Last night the leadership team of the Whidbey Institute made the difficult decision to pause all in-person programming in light of emerging data about the spread of novel coronavirus. This important decision feels aligned with what we’re learning about the projected course of this virus and our responsibility to protect public health: through social distancing, including through the cancellation or postponement of public gatherings. This decision is centered on our commitment to the health and wellbeing of our program participants, staff, and communities as well as the health of those in our regional communities and beyond.
With our work in growing the capacity of people and communities to engage generatively with the challenges of our time, we are present to the importance of how we collectively respond in the coming days and months. This is a moment that invites adaptive leadership, collective care, and wise action from each of us. We’re grateful to have you with us.
Our immediate steps:
- We are cancelling and postponing all events scheduled through March and are working with our program leaders, program participants, staff, and kitchen team to be as supportive as possible of one another during this extraordinary period.
- In preparation for reopening with care for all and in alignment with best practices for public health, we’re using this pause to do rigorous research, sense emergent conditions, develop protective procedures, discern our community’s needs and wants, integrate recommendations from Island County and King County departments of public health into our practices, and attune to the regional and global need for response. We will remain in communication about the timing of our re-opening. You can watch https://whidbeyinstitute.org/category/public-health/ for regular updates.
- We’re empowering a special COVID-19 team to move forward with nimble, day-to-day decision-making and action on our COVID-19 response. Roles on this team will be filled by members of our board, staff, and board emeritus sectors plus people with special expertise in the field of public health.
Reflections on our collective responsibility:
- We can promote self-care and community-care. While social distancing is recommended as the best way to stop the exponential growth of this infection and protect human lives, social isolation is also a serious public health risk. Here’s Ezra Klein’s take on the risk of a loneliness epidemic. As a home for transformational learning, we’ll be working to develop better and more frequent ways to connect virtually through this slow-down. We’ll also be staying in touch, personally and collectively, with our friends and neighbors. We invite special care for those at special risk of complications from COVID-19, such as the elderly and the immunocompromised, and those without an economic or social safety-net.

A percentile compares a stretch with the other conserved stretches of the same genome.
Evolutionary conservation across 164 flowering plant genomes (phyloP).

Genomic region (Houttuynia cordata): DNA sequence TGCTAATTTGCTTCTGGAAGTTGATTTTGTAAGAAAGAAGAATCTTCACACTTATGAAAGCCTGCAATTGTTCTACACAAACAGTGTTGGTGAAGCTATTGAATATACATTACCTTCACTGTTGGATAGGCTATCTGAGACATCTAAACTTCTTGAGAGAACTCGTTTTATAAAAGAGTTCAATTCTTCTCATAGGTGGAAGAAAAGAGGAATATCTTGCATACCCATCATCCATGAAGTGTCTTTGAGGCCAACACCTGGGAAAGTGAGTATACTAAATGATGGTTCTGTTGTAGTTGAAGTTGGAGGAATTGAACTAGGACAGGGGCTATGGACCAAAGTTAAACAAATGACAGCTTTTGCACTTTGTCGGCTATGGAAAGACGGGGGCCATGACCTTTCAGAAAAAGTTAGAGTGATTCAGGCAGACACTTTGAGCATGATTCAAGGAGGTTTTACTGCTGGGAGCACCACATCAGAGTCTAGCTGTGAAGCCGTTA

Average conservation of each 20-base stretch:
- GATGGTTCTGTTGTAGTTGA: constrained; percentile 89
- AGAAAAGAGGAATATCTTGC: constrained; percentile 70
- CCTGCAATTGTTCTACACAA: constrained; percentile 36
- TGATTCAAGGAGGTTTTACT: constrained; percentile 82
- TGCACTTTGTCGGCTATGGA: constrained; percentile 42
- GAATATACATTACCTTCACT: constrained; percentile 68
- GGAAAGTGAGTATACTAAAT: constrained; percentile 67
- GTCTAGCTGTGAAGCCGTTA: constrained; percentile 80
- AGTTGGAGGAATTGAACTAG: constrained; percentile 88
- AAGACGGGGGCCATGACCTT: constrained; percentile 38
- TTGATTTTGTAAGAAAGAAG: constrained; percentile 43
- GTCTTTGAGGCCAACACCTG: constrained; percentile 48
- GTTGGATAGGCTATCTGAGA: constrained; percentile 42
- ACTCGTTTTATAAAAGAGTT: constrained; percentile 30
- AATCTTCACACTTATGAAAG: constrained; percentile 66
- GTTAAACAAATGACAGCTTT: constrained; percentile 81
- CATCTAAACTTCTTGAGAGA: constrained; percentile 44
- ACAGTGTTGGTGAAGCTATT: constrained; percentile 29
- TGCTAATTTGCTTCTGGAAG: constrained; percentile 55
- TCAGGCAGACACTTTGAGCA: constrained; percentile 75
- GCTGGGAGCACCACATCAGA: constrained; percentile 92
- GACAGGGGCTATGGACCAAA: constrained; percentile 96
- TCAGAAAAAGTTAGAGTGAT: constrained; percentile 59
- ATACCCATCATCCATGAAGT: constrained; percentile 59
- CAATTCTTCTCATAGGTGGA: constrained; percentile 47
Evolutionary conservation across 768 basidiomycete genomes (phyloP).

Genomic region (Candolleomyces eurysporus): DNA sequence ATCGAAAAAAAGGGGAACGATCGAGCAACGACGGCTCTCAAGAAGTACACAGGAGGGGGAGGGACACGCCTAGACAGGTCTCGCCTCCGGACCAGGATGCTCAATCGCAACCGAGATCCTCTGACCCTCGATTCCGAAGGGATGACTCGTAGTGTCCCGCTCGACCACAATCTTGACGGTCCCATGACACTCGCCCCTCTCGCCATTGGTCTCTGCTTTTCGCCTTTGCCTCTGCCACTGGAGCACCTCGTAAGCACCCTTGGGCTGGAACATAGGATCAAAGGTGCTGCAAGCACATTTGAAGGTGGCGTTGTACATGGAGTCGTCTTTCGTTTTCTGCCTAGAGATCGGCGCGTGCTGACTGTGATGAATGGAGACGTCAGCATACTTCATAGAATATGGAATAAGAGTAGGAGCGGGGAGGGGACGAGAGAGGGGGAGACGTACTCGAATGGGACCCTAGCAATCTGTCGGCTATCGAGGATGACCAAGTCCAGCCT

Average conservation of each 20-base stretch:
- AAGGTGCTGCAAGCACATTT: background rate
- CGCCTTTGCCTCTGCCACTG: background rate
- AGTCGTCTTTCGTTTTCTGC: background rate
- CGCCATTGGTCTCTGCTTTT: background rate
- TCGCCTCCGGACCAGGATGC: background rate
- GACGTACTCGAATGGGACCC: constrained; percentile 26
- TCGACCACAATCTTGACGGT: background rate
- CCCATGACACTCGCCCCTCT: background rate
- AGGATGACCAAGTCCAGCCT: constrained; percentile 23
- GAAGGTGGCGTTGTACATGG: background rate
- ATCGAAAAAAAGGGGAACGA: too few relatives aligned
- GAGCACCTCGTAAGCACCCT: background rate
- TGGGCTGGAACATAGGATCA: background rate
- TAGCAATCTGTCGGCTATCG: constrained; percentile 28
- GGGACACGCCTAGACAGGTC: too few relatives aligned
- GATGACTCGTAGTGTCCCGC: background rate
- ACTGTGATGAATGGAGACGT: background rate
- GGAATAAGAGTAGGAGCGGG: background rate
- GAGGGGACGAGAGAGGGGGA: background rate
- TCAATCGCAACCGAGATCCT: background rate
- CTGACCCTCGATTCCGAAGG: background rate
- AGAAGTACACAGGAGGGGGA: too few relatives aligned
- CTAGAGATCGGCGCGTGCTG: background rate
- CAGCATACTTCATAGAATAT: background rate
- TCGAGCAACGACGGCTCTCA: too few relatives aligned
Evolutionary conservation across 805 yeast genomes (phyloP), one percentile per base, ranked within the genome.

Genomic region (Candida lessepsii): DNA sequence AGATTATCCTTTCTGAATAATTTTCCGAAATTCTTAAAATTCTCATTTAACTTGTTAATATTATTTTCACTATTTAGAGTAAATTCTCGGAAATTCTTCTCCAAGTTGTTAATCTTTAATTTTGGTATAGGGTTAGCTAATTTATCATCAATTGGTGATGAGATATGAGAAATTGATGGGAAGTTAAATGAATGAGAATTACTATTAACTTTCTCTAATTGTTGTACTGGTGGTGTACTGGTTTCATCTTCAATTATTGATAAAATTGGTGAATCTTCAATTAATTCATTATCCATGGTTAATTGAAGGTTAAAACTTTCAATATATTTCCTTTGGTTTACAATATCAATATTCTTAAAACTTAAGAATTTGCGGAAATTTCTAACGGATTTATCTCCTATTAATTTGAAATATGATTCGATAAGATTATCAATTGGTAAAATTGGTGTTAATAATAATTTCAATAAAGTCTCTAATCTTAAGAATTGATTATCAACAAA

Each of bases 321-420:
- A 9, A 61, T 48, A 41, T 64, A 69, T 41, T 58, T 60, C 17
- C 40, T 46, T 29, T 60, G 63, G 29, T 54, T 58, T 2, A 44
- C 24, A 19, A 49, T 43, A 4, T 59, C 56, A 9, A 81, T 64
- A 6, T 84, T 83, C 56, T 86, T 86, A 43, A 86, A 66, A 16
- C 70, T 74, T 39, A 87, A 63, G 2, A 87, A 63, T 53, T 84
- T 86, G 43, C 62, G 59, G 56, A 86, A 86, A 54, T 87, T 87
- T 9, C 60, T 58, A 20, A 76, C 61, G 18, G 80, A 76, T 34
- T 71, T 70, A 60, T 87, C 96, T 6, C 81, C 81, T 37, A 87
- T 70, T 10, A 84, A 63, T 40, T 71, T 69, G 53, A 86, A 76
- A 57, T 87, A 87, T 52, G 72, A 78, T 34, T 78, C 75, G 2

- We can support our small businesses, our community organizations, and our local economies. The significance of the economic impact of COVID-19 cannot be underestimated and the need for a strong social fabric is clear. Our organization alone has many depending upon it, including our staff, our kitchen team, and our program leaders and their support staff. As we “tighten our belt,” so to speak, we’re looking at how to support our team through this period as well as looking for opportunities to source needed goods and services from local vendors affected by this regional outbreak. For businesses and workers experiencing this economic impact in Washington, here’s a list of resources.
- We can make a proactive and informed response. The data shows that a bold approach to social distancing is the most effective way to flatten the curve and keep COVID-19 from overwhelming our healthcare system and taking more lives. Here’s one of many articles on the subject.
Our requests to you:
- Stay connected. As a learning organization, we hope to support you in finding the information, the self-care, and the community-care resources you need. This may take the form of video conferences, online offerings from our program leader community, virtual community forums, and/or more frequent blog posts about our collective sensing—and it may take a form we’ve not yet named. Stay tuned for opportunities to connect!
- Share your ideas and hopes. Is there something you want or need that we might be able to provide, or some question you’d like to put to our community? Comment on this post to start a public dialogue, or email [email protected] to let us know what you think. We’re so very grateful to be in this together.
- Support the Whidbey Institute and your favorite nonprofits. Like many of us, the Whidbey Institute is taking a significant financial hit as a result of this pandemic. Please consider donating, or better yet setting up a monthly donation, to help the Whidbey Institute continue to serve our community in this critical time. Your support will help us advance our mission during a time when it is truly needed, as well as help keep our team intact, support essential operations, and position us to rebound strongly when our campus reopens for in-person learning experiences. Some program participants and program leaders have graciously chosen to convert their program refunds into tax-deductible donations to the Whidbey Institute, and this is another great way to help.
We wish good health for each of you, and for your families, neighbors, and loved ones. We are so grateful to be in community with you as we make our individual and collective responses to this extraordinary global challenge.
With gratitude to you and care for the whole,
The Whidbey Institute team